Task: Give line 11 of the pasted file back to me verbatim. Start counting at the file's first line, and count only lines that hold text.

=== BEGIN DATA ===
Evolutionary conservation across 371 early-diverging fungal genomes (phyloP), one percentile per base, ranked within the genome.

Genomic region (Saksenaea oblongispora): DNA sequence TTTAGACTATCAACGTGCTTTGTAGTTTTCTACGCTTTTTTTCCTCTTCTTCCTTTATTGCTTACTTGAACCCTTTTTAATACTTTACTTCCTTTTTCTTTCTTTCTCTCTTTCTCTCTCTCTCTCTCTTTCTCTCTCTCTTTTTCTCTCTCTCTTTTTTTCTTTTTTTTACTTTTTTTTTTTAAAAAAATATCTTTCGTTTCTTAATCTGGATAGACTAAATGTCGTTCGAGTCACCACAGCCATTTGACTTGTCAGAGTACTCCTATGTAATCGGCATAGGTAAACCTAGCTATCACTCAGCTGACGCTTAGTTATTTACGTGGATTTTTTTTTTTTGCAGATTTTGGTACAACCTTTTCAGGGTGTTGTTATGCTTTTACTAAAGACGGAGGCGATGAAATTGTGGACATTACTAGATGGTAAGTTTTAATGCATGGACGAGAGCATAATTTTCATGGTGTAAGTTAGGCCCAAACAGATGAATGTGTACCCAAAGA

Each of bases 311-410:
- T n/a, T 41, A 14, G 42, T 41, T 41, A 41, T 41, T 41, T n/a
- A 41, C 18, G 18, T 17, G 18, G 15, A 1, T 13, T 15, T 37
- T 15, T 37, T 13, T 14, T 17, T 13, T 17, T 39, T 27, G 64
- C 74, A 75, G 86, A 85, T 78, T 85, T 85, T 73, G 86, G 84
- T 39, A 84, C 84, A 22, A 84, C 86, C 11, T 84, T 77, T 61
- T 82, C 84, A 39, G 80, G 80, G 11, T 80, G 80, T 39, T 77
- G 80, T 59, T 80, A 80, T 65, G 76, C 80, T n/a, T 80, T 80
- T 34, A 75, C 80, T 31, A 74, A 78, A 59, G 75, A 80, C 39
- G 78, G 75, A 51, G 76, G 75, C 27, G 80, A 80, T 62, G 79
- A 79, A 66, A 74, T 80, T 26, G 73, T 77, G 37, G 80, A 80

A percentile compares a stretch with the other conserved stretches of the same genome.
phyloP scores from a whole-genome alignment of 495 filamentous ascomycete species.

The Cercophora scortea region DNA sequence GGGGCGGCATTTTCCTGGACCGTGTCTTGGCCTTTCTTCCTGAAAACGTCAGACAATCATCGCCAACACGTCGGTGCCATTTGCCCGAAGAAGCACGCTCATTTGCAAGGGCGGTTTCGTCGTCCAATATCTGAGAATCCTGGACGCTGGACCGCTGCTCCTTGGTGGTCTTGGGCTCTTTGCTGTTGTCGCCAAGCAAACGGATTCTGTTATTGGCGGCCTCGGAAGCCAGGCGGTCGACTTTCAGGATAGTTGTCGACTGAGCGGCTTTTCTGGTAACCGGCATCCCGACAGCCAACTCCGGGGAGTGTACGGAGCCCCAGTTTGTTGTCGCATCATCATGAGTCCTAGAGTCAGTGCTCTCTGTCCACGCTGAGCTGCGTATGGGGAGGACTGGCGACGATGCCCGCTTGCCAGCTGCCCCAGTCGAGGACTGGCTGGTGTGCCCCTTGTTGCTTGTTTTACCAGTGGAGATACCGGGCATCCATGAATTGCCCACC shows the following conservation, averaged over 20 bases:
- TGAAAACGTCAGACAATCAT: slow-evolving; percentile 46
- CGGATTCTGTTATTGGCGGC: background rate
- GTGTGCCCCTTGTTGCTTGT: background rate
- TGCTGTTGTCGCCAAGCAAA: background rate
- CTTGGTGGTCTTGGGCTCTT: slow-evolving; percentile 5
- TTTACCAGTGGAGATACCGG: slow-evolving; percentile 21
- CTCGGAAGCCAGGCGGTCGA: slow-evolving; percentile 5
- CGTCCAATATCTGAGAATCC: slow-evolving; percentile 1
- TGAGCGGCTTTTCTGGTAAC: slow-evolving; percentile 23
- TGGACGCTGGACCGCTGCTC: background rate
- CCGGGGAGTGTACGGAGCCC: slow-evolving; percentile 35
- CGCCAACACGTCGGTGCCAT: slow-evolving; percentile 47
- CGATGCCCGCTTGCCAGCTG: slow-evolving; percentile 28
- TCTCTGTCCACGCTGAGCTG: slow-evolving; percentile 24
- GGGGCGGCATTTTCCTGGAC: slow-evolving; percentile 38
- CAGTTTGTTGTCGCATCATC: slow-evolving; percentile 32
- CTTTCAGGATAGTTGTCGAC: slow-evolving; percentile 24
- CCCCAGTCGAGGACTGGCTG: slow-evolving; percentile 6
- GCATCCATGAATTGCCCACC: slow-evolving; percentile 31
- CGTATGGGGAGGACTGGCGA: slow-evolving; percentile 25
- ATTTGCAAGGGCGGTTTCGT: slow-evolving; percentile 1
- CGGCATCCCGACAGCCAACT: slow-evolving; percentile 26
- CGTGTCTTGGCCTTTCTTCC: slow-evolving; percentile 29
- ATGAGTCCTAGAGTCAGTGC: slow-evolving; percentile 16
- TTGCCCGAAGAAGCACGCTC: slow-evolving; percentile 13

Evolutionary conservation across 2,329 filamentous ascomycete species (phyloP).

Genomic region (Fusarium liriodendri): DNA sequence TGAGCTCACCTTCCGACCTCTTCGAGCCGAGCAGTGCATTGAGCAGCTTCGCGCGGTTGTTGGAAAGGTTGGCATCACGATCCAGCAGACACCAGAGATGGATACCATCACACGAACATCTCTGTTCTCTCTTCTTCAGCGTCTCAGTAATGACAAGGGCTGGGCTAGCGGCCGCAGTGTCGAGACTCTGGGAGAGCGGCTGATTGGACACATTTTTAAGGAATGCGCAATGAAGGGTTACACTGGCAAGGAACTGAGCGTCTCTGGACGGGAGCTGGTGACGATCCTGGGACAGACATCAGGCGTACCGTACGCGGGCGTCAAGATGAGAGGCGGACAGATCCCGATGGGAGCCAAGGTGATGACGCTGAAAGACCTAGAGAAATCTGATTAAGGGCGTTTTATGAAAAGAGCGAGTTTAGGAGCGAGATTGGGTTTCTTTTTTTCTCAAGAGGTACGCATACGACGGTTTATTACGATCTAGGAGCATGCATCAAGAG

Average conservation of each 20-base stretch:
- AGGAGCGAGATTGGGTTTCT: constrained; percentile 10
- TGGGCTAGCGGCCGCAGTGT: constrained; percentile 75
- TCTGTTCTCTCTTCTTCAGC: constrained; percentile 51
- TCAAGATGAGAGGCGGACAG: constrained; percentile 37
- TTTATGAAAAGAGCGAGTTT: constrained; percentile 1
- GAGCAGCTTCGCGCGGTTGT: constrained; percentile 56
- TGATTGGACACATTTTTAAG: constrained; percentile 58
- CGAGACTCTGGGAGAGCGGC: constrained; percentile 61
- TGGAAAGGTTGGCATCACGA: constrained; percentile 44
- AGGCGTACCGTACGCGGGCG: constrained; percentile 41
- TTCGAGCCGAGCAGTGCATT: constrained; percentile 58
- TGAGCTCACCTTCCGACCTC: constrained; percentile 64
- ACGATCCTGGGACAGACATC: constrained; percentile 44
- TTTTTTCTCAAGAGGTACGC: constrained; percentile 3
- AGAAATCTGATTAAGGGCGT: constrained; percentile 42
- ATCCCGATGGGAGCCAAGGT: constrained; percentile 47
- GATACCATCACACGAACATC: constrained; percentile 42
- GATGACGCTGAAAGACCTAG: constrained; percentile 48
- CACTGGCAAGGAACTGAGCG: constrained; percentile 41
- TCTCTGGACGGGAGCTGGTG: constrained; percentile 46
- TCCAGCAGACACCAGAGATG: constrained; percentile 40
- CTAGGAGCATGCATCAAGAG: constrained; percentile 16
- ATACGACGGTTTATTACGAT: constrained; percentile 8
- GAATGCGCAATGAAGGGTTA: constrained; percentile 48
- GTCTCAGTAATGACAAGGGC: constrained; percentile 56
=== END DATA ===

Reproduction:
- T 34, A 75, C 80, T 31, A 74, A 78, A 59, G 75, A 80, C 39